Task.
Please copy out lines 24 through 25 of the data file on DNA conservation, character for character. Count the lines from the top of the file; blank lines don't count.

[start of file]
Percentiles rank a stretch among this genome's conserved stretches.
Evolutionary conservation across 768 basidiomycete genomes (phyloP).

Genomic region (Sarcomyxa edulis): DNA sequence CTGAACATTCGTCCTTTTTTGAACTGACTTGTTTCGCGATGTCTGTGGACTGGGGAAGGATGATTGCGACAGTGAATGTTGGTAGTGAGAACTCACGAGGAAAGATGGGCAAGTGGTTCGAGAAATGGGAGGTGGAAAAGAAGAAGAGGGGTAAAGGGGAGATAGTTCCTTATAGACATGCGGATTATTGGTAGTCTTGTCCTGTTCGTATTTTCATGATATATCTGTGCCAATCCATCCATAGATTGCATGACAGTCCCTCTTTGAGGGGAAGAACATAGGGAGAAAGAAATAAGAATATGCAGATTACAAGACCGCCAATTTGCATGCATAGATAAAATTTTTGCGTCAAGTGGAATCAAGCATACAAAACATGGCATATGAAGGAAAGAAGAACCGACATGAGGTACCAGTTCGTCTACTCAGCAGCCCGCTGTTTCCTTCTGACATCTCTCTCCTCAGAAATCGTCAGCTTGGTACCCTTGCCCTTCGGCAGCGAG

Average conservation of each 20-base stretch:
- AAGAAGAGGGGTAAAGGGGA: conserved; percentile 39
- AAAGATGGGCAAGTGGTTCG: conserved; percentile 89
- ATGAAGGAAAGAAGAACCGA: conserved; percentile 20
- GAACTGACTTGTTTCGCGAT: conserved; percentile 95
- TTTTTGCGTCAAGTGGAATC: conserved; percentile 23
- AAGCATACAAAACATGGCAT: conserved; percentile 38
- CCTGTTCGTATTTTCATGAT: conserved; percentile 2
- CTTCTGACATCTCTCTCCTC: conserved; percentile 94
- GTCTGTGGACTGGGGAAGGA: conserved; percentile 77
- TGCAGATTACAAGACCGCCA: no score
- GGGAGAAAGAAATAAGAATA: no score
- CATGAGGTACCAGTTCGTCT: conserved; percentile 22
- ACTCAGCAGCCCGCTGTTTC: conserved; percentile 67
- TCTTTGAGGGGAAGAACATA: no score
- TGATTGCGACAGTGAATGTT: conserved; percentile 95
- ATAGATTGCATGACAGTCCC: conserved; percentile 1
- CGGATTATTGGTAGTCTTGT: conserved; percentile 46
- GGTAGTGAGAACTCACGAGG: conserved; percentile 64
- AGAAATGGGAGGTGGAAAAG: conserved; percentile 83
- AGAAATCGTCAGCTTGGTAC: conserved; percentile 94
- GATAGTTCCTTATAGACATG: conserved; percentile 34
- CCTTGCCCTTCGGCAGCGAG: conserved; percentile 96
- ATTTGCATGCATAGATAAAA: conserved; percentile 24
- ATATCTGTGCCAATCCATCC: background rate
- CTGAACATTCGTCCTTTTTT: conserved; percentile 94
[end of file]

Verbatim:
- AGAAATCGTCAGCTTGGTAC: conserved; percentile 94
- GATAGTTCCTTATAGACATG: conserved; percentile 34